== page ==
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May 7, 2017

Stations of the Cross blessed at Schoenstatt Wayside Shrine in Delphi

Dozens gather for the April 29 celebration with Bishop Timothy L. Doherty.

Dozens gather for the April 29 celebration with Bishop Timothy L. Doherty.

By Jesica E. Hollinger

DELPHI — A deluge of rain didn’t stop more than 50 devoted servants of Mary, Mother Thrice Admirable (MTA), lovingly gathered for Bishop Timothy L. Doherty’s blessing of the Stations of the Cross at the Wayside Shrine of Our Lady of Schoenstatt in Delphi.

Onlookers smiled as Bishop Doherty noted the appropriateness of the excessive precipitation, quoting Scripture in a passage from Deuteronomy 32:1-12:

Give ear, O Heavens, while I speak;
let the earth hearken to the words of my mouth!
May my instruction soak in like the rain,
and my discourse permeate like the dew,
like a downpour upon the grass,
like a shower upon the crops ...

Sister Ann Astell gave opening remarks to the faithful, huddled under umbrellas, expressing her gratitude to those instrumental in the installation and dedication for the Stations of the Cross.

“The dedication of the outdoor Stations marks an important milestone in the members’ apostolate, who have been active here and the surrounding area for more than 30 years,” Sister Ann said.

“The prayers used at the dedication of the Stations were written by Schoenstatt’s founder, Father Joseph Kentenich, when he was a prisoner in Dachau and shared deeply in Christ’s suffering,” she said.

Sister Ann, a Schoenstatt Sister of Mary, was an instrumental force in the Schoenstatt Movement when it first took root here, having brought the traveling shrine with her when she came to teach at the Purdue University English Department in 1988.

She currently teaches in the Department of Theology at the University of Notre Dame, though she still remains active in the local movement through regular trips.

Sister Ann said the Schoenstatt Movement centers on the Schoenstatt Shrine as a place of grace and pilgrimage, making the Stations of the Cross a very fitting tribute at the Wayside Shrine in Delphi.

“The stones on which the Stations are carved remind me of the ‘living stones’ with which the Church is built, as each stone and each Station expresses the faith and devotion of the persons who donated it,” she said. “The Stations are here now, for everyone to reflect and pray, so we are hopeful that many will make use of them.”  

Betty and Jack Jones carved the Stations of the Cross into rocks that follow a path, which begins at the Wayside Shrine and continues in a circle, winding its way back to the shrine.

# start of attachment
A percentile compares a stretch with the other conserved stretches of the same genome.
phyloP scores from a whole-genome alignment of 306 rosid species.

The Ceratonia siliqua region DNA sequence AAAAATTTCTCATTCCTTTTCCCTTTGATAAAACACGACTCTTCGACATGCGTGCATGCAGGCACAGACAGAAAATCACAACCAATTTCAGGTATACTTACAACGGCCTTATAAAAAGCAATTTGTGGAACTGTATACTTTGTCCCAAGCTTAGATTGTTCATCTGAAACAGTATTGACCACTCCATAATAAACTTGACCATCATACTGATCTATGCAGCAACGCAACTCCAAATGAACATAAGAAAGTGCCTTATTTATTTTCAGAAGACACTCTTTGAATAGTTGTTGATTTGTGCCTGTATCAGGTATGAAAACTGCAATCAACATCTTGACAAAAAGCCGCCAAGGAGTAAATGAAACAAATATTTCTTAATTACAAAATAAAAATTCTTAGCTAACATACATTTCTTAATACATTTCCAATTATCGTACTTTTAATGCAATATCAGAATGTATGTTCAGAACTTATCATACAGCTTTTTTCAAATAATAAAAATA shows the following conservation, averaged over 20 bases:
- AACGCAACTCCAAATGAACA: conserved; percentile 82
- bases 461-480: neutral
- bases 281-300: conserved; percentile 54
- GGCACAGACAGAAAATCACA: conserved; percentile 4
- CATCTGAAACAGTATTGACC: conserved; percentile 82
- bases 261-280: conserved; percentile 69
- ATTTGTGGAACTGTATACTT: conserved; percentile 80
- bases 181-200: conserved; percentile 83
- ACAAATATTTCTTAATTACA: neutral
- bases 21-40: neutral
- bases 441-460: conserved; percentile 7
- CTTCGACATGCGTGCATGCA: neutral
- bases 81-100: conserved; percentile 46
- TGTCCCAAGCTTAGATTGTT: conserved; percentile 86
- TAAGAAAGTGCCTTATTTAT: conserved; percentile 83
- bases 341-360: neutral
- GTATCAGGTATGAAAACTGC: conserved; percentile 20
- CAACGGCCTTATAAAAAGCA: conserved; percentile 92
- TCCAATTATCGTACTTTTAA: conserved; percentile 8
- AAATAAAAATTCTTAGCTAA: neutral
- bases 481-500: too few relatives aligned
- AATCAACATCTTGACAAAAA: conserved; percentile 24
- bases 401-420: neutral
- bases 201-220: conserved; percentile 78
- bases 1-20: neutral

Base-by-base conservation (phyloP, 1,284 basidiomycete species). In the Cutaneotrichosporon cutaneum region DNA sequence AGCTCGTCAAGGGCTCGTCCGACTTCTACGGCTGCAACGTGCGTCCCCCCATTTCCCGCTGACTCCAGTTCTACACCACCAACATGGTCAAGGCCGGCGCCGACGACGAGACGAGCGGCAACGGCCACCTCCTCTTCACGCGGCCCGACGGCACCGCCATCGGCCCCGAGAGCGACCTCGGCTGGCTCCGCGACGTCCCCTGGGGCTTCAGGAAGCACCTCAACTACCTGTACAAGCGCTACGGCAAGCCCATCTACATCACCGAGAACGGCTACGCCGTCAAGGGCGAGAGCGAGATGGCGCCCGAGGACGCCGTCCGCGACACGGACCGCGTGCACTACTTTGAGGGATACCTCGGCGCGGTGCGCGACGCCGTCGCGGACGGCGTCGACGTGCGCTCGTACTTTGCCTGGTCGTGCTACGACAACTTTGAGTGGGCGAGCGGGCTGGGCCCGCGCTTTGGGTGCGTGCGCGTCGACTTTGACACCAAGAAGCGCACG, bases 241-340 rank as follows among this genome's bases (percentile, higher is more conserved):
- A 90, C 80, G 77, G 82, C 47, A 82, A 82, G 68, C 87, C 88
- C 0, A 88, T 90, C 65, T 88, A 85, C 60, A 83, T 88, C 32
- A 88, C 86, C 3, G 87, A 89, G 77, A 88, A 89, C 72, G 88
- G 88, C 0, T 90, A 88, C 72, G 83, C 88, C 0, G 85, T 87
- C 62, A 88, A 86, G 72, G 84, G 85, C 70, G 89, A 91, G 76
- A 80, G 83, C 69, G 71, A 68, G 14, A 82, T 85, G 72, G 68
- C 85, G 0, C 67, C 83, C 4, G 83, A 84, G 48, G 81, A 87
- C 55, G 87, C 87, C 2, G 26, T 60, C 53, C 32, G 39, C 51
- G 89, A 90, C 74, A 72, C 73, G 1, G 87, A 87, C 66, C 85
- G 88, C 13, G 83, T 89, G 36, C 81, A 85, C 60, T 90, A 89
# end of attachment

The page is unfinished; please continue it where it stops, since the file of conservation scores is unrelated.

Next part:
Sister Ann is one of the four Catholic women — known as the core four — who started the area movement. Along with Sister Ann, all the women were present to celebrate the dedication, including Suzanne Gardiner, Rosemary Speaker and Janine Reklaitis. 

Reklaitis said she and her friends were very concerned about the rainy weather forecast for their special day.

“All week long our mantra had been the Schoenstatt prayer, ‘Mother takes perfect care,’” Reklaitis said. “We could only pray and trust. On that morning, we gathered in quite the downpour! Many of us were thinking — would our Blessed Mother inter-vene; would she have the sun break through the clouds?”

Though that didn’t happen, Reklaitis said she thinks MTA did use one of her beloved human instruments to save the day.

“Our Bishop Timothy gazed upon his flock huddled together, sharing umbrellas, and mercifully announced that he would shorten the dedication prayers,” she said. “The sun shone in our hearts — despite the weather.

“He blessed each Station as we made our way in procession, but the full prayers were reserved for only a few of the Stations which were in our printed programs and excerpted from ‘Heavenwards,’ which is from the set of prayers written by Schoenstatt’s founder, Father Joseph Kentenich, during his time at the Dachau concentration camp.

“As we began our first song, ‘Lift High the Cross,’ Bishop led us to sing more forcefully, like the beat of a true victory march, this being Eastertide,” she added.

Reklaitis said this was a sharp contrast to the refrain of the “Stabat Mater” (a 13th-century Catholic hymn to Mary), which the congregation sang as they moved from Station to Station in the pouring rain.

“I reflected on this contrast and thought how true to life, us winding our way around, meditating on the sorrow of the Cross, to proclaim its victory at the 15th Station, which is erected closest to the Way-side Shrine, the Resurrection of Christ, our Lord and Savior,” she said.

Guests departed after the dedication activities, heading to a festively decorated lunch reception with live music at the Delphi Opera House.

The Wayside Shrine and Stations are located just off State Road 18, past the Wabash and Erie Canal, west of downtown Delphi. The shrine is free and open to the public. 

Currently there are more than 200 daughter shrines throughout the world, with 10 shrines in the United States, including the shrine in Delphi.

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